Once Charlie Whitehurst signed with the Tennessee Titans, you knew who #1 on this list was going to be...
For 95% of NFL teams, the most valuable player on the roster is the starting QB. Philip Rivers has started every game for the San Diego Chargers for the last eight seasons., and it's very likely continue that trend a few more years. However, he's not just #1 on this list because of the position he plays...
What He Brings
Since we're talking about his value to the 2014 San Diego Chargers, and we're focusing on what he brings to the team in the upcoming season, I would like to focus on his performance in 2013 and ignore whatever happened in 2011 and 2012.
Here's how Rivers ranked among the rest of the league last year:
- 5th in completed passes
- 5th in passing yards
- 4th in passing TDs
- 4th in QB Rating
- 6th in passing yards per game
- 4th in yards per pass attempt
- 1st in completion percentage
- 4th in game-winning drives (tied)
- 1st in PFF's accuracy percentage
The numbers don't lie. Philip Rivers was one of the five best QBs in the league last year and it's not the first time he's been in that group. He can do it all, except maybe look graceful while running away from defensive linemen, and has been well-worth the first round pick that was used to select him in the 2004 NFL Draft.
Importance to the Chargers
My argument has always been that it doesn't really matter who the Chargers' backup QB is. There isn't a backup QB in the league that's half as good as Rivers, and this team relies so much on the QB position that it would almost be pointless to try and win games without him.
Nobody that is coming off the bench, not even Kellen Clemens or the dreamy Charlie Whitehurst, can mimic what a top-five QB can do in this offense. If they could, they would be starters themselves. If the goal of the team, with Rivers out, would be to get run-heavy and throw safe passes, then why does the team need to spend big money on a big name backup QB?
But I digress... Philip Rivers is the Chargers. The team lives and dies on his performance, the players look to him for guidance and leadership, and the fans look for him to be their heartbeat and personality.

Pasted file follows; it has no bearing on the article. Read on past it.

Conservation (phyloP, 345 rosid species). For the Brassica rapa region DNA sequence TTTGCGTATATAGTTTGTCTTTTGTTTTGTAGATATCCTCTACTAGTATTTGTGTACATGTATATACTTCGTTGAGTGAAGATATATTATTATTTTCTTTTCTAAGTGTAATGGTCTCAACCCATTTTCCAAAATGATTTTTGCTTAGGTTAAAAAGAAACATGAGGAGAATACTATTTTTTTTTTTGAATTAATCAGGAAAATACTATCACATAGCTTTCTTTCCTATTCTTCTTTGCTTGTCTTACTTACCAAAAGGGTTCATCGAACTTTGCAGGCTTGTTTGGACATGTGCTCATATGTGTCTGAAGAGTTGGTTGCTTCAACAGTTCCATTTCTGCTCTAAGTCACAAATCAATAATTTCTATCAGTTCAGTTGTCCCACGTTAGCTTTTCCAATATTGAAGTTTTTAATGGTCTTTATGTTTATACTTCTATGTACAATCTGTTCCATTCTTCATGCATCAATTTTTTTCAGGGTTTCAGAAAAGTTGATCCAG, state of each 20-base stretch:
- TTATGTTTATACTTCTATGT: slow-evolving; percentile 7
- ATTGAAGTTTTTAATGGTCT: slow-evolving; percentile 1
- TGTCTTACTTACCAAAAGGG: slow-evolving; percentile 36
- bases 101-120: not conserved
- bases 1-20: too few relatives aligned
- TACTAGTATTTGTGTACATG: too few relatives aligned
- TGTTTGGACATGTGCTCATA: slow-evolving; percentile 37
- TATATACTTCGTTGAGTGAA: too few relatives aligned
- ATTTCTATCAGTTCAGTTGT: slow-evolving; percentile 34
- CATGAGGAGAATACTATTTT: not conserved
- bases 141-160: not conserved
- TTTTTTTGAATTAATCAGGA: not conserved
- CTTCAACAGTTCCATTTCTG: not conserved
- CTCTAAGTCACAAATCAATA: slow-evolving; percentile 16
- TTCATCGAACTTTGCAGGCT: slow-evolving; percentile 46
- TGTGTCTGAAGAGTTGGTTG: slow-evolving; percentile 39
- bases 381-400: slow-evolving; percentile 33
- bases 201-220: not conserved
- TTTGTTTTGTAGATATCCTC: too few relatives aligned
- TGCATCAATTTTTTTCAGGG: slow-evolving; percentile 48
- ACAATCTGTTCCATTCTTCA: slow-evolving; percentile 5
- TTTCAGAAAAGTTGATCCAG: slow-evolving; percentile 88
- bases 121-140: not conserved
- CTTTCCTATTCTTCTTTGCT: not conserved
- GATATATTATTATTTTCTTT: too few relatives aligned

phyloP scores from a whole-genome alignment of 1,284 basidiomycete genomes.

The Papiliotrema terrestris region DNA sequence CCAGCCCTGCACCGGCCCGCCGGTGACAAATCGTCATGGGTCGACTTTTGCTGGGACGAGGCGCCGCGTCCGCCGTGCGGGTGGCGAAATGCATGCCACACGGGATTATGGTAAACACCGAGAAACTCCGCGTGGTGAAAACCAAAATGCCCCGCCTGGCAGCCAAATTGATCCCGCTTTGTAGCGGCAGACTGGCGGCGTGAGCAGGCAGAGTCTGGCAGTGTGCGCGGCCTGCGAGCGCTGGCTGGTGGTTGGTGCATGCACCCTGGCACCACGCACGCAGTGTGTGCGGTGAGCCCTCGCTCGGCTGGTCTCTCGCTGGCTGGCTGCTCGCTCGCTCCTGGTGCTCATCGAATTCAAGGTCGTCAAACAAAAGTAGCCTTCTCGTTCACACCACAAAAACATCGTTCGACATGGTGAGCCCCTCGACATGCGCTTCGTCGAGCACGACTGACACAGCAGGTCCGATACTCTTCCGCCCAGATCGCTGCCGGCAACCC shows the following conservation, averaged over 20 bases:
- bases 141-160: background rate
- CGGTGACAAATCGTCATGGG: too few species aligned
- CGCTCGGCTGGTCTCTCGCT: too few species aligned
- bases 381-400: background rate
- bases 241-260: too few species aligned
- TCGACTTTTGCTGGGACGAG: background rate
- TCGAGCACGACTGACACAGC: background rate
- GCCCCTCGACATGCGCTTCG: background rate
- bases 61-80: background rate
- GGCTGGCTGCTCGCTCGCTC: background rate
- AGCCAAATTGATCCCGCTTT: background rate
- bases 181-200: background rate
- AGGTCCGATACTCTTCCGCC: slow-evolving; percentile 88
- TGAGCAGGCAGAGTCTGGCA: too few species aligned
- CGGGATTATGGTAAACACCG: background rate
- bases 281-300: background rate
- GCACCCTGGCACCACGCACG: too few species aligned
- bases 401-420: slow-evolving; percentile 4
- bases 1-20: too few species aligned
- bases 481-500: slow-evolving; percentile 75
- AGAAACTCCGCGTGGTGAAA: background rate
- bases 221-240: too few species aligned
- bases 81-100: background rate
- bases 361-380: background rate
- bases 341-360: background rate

I've always had a fascination with the phrase "A legend in his own time." There's something magical about someone that is so special that everyone actually realizes how special that person is in real time. At least in San Diego, Philip Rivers is that.
Unless something catastrophic happens, Rivers is going to retire having only played with the San Diego Chargers. He'll one day have his #17 retired, and our children will look up at it hanging and ask us what it was like to watch Rivers play. It would mean even more if we could say that the team won a Super Bowl with Rivers at the QB, but that is going to be mostly up to him.
I'll leave you with this fun stat: Philip Rivers has made the playoffs five times, and has won at least one game in the playoffs three of those times. Winning a playoff game 60% of the time he makes it to the playoffs puts Philip ahead of Peyton Manning (38%), Eli Manning (40%), Aaron Rodgers (40%), Matt Ryan (25%), and a bunch of other big-name QBs. It also puts him very near a couple of "playoff studs" in Ben Roethlisberger (66%) and former Chargers QB Drew Brees (66%).
Rivers is right there with other Super Bowl-winning QBs in terms of regular-season and postseason performance. All he needs is that one magical season where it all comes together at the right time and we'll be calling him the greatest Chargers player that ever lived.